However, don’t say “Yes”, either – unless the player’s action is just too awesome and fits with your plans as well. But generally, much more interesting than either “No” or “Yes” is to say “Yes, but…” or “Yes, and…”; this way, you let the player pursue their creativity and get their moment of awesomeness, but you have some room to deny any particular point you don’t like, and better fit their ideas into your plot. For example, perhaps you will allow the stunt I described above as an example, but instead of falling directly on the Big Bad Evil Guy’s head, I only manage to hit his minions! Or, perhaps, I do manage to hit the Big Bad Evil Guy, but in the process I wound my leg as well, thus relying on my comrades to rescue me in time from the Big Bad Evil Guy’s minions! See, much more interesting than a flat “No”.

This does not mean you should always give everything to the players, of course. This philosophy is only applicable in situations where a player wants to do an action that they think is awesome, and which is not covered by the rules – or perhaps just beyond their reach by the rules. In these cases, accommodating the players’ desires is a great way to enhance the fun all around the table. In other cases, however, where the player wants something only to be better than the other players or to show off, he should be denied – but that’s not a case of stifling creativity, but of having Bad Players.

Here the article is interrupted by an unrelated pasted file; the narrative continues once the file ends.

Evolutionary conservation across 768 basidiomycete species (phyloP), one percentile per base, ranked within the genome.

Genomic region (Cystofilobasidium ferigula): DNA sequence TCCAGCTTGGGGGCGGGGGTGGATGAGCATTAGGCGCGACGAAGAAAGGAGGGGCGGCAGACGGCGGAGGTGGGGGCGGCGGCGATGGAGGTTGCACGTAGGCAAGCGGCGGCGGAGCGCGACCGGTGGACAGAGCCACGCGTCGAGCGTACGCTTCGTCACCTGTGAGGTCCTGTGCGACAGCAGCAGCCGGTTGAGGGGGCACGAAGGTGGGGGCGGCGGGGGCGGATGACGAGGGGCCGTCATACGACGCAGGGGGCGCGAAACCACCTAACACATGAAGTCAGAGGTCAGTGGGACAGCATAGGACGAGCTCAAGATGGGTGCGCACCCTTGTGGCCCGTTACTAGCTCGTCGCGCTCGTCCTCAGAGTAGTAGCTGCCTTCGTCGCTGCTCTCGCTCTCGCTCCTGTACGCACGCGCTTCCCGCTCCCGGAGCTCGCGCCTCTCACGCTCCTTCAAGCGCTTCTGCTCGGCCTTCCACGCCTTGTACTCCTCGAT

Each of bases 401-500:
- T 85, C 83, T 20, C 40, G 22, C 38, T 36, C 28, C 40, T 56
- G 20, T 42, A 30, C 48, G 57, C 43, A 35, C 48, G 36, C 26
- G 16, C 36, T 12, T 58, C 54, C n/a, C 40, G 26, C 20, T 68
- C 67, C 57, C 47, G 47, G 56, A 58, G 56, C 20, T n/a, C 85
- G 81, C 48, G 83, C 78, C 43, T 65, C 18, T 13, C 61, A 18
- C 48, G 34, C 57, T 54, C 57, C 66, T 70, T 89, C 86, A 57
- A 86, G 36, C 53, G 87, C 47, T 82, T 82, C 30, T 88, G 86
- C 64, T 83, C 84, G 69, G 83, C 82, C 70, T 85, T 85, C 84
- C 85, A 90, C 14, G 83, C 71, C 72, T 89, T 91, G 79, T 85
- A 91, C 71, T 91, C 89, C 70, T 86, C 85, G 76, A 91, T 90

As I said above, the main goal of playing RPGs is having fun. If everyone is having fun, then the goal is achieved. The rules are only a means to achieving that fun, and whenever they get in the way they can – and should – be neglected and ignored, in favour of the group’s continued fun. It doesn’t matter if the character’s attack couldn’t have depleted the remaining 200 hit points of the enemy Ogre; if the player came up with a suitably awesome description of him climbing on a tree, giving a battle-cry and jumping on the Ogre’s back, thrusting his blade deep into the beast’s neck in the process, he should be awarded with having the Ogre dead – that’s way more fun than having his awesome thought-out attack deal 17 damage just like a bland “I swing my sword at the Ogre” would have done.

What are your own philosophies on GMing a RPG?

-JNicolini